by Darren Byler


Infrastructure power announces the priorities of a state: who and what is authorized to move and act, whose lives and what materials have significance. In the colonial context of the Uyghur region in Northwest China, surveillance systems—checkpoints, cameras, digital forensic tools, and nearly sixty thousand low-level "grid workers"—build forms of infrastructure power that make hidden or resistant populations appear legible, decoded, and editable as "enemy intelligence." Drawing on a recently obtained internal police database of thousands of Chinese-language digital files, ethnographic observations, and interviews with Muslims who recently fled from China to Kazakhstan, this article argues that in this location at the frontier of the neoliberal and illiberal East, a smart city functions in part as a neo-Taylorist assembly line that employs an army of grid workers to produce Muslim enemies and non-Muslim friends.

The Gentrification of the Internet: How to Reclaim Our Digital Freedom by Jessa Lingel (review)

Kimberly Anastácio


THERE ARE PLENTY OF METAPHORS TO DESCRIBE THE INTERNET AND ITS IMPLICATIONS...In this new book, Jessa Lingel explains through the gentrification metaphor how we got the Internet that we have now, what is bad about it, and what could be different.

Book Wars: The Digital Revolution in Publishing by John B. Thompson (review)

Leah Henrickson


"WHAT'S THAT YOU'RE READING?" MY SERVER ASKED AS SHE PLACED MY DRINK DOWN. I HAD AN hour before the next train and a review deadline to meet, so I chose to sit and read in a local pub. Holding up the book so she could see its front cover, I explained to the server that I was reading about how digital technologies are changing the state of publishing.

Technology and the Historian: Transformations in the Digital Age by Adam Crymble (review)

Katharina Hering


THE FIELD OF DIGITAL HISTORY HAS BEEN DOMINATED SINCE THE EARLY 2000S BY A "TECHNOlogically adept group of historians operating in an eternal present, both ignoring and being ignored by the histories of the field of which they should have been a part," writes Adam Crymble in Technology and the Historian.

Urgent Archives: Enacting Liberatory Memory Work by Michelle Caswell (review)

Bethany Radcliff


WHEN I SAT DOWN TO READ MICHELLE CASWELL'S NEWEST BOOKURGENT ARCHIVES, I DIDN'T expect her to call on archivists to participate in "mischief-making," but I'm here for it.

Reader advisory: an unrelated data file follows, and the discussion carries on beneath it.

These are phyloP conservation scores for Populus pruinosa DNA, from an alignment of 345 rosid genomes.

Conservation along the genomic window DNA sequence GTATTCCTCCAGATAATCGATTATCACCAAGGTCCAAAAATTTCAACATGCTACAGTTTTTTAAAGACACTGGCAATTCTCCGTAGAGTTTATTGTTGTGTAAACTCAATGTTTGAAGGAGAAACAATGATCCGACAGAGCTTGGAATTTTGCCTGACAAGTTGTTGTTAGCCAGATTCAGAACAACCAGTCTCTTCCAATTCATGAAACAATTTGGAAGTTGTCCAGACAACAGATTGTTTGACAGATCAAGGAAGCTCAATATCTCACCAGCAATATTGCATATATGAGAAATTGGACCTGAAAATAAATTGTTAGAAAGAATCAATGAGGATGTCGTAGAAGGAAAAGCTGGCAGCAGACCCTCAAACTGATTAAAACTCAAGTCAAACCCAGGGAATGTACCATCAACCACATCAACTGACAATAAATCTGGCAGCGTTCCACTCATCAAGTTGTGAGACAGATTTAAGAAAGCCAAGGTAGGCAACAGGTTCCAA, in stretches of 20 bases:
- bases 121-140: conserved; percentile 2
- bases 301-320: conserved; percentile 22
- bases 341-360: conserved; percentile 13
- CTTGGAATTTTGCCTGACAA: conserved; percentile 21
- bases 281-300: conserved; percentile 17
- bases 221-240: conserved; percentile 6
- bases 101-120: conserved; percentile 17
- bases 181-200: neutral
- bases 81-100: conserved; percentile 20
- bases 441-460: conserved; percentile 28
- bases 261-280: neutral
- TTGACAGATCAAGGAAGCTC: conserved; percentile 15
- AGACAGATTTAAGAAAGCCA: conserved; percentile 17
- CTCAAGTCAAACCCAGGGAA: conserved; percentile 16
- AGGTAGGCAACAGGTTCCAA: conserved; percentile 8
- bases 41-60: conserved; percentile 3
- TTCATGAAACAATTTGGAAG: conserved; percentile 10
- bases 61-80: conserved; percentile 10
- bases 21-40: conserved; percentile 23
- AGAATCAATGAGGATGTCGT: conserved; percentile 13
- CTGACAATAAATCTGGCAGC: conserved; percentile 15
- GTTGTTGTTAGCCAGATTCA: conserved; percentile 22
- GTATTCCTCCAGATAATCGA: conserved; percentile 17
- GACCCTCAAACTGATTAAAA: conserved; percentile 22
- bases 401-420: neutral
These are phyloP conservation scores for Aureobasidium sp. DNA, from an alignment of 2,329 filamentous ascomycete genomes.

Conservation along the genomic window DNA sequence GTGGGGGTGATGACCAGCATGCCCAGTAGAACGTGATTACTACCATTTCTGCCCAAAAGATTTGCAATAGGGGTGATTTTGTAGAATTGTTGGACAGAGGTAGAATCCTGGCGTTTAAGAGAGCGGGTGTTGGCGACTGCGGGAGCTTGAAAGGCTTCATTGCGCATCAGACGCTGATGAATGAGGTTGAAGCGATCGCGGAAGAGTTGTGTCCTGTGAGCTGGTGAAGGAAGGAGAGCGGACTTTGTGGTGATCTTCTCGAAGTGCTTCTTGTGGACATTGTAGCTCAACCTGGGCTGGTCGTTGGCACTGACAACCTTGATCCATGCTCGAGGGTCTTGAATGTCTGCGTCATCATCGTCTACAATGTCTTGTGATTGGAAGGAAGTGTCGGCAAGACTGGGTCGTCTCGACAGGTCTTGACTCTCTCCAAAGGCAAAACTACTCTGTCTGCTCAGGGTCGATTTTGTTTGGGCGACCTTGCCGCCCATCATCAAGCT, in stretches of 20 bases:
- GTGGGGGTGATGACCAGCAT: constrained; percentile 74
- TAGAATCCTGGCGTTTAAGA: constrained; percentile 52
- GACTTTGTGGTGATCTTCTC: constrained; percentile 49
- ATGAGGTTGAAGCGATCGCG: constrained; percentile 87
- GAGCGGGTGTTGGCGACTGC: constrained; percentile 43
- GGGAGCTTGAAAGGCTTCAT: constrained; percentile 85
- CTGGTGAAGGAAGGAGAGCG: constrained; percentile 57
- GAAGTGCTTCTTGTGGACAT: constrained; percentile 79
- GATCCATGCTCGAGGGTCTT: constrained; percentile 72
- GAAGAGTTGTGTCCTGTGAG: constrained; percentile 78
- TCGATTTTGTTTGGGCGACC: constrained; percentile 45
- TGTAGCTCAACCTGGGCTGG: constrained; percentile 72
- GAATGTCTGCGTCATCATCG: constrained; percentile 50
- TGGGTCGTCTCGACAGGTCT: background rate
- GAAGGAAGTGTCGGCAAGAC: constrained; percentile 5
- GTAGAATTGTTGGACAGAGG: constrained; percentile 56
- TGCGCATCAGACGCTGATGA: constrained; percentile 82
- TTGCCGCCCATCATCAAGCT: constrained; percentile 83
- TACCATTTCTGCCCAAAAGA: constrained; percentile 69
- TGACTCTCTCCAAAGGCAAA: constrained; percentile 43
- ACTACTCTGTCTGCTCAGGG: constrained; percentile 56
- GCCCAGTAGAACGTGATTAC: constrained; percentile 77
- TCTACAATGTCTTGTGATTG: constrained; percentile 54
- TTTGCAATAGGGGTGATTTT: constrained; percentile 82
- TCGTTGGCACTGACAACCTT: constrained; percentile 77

Image Objects: An Archaeology of Computer Graphics by Jacob Gaboury (review)

Nabeel Siddiqui


DESPITE DIGITAL MEDIA'S UBIQUITY, THERE HAS BEEN LITTLE EXAMINATION OF THE COMPUTer's history as a visual rather than procedural device. In Image Objects: An Archaeology of Computer Graphics, Jacob Gaboury remedies this by tracing the development of computer graphics during the thirty years before the technology's proliferation in popular visual culture. 

Uncertain Archives: Critical Keywords for Big Data ed. by Nanna Bonde Thylstrup et al. (review)

Giulia Taurino


THE NARRATIVE AROUND BIG DATA HAS BEEN LARGELY SHAPED BY A QUEST FOR CERTAINTY built upon expectations of algorithmic efficiency, perfect predictive models, and strategic decision-making...This book, by contrast, emphasizes the value of uncertainty, using a feminist postmodern perspective to read unknowns, flaws, errors, and instabilities as generative moments of learning and critique.

Screen Love: Queer Intimacies in the Grindr Era by Tom Roach (review)

Fredrika Thelandersson


ANYONE WHO HAS BEEN SINGLE DURING THE LAST DECADE WILL BE AT LEAST CURSORILY familiar with the affective dimensions of dating apps (the excitement, disappointment, and inevitable miscommunication). Many have exclaimed over the negative impact of these technologies on romantic love.

The Promise of Access: Technology, Inequality, and the Political Economy of Hope by Daniel Greene (review)

Christine T. Wolf


HOW ARE PROBLEMS OF POVERTY TRANSMUTED INTO PROBLEMS OF TECHNOLOGY? HOW DO WE come to naturalize connections between technological advancement and greater societal equity? These questions are at the heart of The Promise of Access: Technology, Inequality, and the Political Economy of Hope by Daniel Greene.